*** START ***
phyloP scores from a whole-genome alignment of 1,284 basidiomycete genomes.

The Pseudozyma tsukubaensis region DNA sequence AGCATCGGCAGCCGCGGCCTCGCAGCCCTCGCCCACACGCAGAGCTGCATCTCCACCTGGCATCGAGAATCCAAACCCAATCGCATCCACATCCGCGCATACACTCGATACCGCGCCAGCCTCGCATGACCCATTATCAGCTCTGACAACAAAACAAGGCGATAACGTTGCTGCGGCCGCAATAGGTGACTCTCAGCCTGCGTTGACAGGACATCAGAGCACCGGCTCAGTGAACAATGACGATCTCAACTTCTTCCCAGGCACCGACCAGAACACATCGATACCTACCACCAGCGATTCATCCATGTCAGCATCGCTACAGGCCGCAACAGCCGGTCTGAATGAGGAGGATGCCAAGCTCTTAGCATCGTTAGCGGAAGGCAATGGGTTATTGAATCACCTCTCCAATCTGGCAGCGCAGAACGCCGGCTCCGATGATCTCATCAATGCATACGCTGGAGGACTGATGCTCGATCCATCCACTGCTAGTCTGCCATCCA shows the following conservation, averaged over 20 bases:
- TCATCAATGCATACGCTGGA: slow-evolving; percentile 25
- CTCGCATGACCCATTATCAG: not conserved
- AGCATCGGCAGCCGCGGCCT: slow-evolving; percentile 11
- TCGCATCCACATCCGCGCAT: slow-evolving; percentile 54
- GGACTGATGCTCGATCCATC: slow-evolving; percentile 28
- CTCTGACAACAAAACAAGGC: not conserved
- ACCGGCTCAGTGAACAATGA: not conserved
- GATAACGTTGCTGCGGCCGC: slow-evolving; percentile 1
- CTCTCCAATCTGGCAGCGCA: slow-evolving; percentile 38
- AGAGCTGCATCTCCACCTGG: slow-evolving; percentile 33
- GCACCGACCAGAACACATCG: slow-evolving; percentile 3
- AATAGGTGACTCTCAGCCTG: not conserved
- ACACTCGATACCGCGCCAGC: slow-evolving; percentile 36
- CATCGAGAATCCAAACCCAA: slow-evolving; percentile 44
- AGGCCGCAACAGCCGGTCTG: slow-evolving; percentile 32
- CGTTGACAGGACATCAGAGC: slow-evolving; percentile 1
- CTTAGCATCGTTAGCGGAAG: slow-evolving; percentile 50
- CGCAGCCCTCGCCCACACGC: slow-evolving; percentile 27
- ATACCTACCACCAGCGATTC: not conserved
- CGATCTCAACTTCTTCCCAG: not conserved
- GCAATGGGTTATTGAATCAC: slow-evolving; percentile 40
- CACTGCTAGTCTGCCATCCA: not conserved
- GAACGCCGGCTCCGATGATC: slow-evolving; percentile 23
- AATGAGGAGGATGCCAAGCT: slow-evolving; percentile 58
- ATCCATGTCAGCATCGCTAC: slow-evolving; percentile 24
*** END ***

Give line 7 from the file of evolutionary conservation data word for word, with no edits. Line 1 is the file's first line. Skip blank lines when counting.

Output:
- GGACTGATGCTCGATCCATC: slow-evolving; percentile 28